Today, Ryan M. and Taylor are discussing Gotham Academy 10, originally released September 9, 2015.
Ryan: As the daughter of a high school teacher, I grew up seeing a lot of teens preforming Shakespeare. My dad wanted to support his students and I wanted to see people in costumes; it was a win-win. I saw a dozen of these amateur auditorium productions before I ever saw a professional one. When I was little, I didn’t always understand the language of the scene, and I certainly wasn’t grasping the deeper themes. What I was enthralled by, other than those fun costumes, was wondering about the actors. Were they friends in class? Were there romances? Which ones were nerds or cool kids? Because, while I didn’t always get Shakespeare, I watched a lot of Saved by the Bell. In this issue of Gotham Academy, there is a lot happening behind the scenes, but it is even more spooky than the time Zack and the gang went to the murder mystery house.
Today, Michael and Patrick are discussing Batman 44, originally released September 9th, 2015.
Michael: While Scott Snyder’s current Batman run could fit into the mold of “written for trade paperback collections,” he also likes his standalone issues. Batman 44 takes a reprieve from Jim Gordon’s inaugural Batman arc, “Superheavy,” to tell an all-too-real story about a murdered black teenager. Taking place shortly after Zero Year, the relatively new Batman does some detective work to find out a little more about this murdered teen: Peter Duggio. He discovers that Peter was mixed up with The Penguin, the Four Fives gang and a mysterious man (who readers know to be Mr. Bloom) who gave him some temporary super powers. When his powers ran out (Man-bat wings), Peter fell to his death. But before that he was shot four times by a police officer. Continue reading →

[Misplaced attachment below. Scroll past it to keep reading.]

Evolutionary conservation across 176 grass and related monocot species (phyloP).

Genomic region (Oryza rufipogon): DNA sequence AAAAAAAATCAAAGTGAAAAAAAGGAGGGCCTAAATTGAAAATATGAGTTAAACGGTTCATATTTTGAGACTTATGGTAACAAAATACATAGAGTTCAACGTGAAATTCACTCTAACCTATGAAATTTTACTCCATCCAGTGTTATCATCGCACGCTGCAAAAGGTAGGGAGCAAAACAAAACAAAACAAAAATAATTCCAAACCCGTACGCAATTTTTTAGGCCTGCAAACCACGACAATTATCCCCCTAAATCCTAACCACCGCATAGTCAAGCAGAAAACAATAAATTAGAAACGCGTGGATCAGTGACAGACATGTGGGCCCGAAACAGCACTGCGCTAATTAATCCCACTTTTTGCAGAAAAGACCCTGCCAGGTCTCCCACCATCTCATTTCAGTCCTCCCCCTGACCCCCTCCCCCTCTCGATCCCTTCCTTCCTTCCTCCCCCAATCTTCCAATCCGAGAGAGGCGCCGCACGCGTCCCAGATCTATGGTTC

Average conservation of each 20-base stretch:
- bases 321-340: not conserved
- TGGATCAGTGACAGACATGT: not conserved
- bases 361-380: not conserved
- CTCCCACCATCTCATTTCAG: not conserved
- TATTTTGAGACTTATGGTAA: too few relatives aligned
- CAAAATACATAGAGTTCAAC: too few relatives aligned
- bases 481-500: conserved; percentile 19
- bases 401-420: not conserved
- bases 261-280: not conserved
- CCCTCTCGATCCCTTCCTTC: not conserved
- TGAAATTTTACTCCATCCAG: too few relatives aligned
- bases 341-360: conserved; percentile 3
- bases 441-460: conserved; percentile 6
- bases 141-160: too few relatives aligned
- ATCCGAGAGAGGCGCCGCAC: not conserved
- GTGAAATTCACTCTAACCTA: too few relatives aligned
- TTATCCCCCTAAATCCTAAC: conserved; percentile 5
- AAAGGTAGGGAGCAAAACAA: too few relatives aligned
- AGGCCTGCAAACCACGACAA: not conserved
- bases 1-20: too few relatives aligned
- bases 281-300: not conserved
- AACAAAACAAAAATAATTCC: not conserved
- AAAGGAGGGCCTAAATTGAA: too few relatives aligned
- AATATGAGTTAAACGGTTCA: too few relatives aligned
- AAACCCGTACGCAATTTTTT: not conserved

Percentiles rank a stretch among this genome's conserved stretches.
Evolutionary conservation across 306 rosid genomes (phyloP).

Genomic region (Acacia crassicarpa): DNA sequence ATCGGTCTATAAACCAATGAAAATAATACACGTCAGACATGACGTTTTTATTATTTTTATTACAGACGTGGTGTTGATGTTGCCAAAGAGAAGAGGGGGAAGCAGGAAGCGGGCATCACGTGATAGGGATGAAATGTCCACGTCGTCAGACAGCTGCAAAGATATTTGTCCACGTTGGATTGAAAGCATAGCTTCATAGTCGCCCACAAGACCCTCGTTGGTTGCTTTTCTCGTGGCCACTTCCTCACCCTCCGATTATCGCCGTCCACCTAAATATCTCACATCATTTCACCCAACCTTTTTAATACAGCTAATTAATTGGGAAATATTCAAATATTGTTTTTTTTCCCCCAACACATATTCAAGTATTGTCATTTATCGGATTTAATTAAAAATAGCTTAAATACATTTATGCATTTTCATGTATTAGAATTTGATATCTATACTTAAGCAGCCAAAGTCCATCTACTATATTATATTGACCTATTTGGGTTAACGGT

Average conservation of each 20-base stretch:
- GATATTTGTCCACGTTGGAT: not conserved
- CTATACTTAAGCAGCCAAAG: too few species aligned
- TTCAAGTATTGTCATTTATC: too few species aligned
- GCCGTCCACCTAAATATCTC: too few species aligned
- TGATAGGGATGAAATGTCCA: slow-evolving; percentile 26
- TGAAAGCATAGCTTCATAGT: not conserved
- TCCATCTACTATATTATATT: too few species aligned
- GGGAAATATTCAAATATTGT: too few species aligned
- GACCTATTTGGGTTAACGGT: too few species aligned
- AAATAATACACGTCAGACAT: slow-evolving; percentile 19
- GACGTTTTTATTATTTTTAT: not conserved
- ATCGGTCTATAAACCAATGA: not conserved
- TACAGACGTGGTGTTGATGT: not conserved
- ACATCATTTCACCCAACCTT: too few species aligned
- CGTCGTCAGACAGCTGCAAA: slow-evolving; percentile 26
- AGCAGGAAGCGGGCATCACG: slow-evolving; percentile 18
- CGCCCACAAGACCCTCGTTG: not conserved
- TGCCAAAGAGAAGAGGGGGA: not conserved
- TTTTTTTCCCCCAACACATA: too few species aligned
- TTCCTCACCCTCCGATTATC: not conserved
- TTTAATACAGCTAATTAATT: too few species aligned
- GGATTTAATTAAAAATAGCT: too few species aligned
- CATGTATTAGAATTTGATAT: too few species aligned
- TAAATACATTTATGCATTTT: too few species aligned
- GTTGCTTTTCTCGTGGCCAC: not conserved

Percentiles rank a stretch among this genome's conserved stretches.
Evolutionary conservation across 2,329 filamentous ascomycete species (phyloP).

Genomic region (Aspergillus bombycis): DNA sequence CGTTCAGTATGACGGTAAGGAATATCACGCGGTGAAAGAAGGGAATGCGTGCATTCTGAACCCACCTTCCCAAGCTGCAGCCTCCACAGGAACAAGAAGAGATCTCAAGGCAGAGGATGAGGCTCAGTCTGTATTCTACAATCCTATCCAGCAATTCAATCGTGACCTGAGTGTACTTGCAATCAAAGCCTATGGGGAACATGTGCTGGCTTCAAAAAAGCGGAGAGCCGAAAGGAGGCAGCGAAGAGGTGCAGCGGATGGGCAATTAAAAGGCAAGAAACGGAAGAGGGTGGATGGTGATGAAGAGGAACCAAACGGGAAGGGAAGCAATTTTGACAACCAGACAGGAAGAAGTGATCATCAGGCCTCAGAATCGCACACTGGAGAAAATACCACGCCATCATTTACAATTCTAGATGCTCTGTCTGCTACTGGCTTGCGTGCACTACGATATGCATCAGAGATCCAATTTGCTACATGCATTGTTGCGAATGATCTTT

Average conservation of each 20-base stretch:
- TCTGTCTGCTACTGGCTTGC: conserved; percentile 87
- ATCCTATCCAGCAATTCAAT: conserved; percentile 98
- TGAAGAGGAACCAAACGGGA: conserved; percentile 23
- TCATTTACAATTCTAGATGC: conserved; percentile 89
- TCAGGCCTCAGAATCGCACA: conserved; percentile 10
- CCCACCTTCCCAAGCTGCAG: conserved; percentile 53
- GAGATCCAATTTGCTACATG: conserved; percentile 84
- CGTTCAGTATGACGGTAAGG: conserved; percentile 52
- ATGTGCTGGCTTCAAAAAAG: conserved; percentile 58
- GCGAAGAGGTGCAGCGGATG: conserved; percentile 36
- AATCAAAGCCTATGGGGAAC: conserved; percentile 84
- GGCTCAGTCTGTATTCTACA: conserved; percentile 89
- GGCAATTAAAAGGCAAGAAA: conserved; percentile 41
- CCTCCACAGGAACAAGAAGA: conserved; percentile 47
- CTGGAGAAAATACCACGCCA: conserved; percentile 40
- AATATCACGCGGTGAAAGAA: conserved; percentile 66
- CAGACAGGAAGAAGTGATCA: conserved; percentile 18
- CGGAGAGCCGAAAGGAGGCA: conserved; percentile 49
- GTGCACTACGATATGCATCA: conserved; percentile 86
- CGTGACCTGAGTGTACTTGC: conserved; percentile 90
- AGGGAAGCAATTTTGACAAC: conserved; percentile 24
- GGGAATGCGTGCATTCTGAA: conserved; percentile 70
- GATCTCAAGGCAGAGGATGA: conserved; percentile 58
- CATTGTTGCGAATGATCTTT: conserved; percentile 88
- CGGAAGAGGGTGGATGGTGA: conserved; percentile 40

Today, Andy and Mark are discussing Midnighter 4, originally released September 2nd, 2015.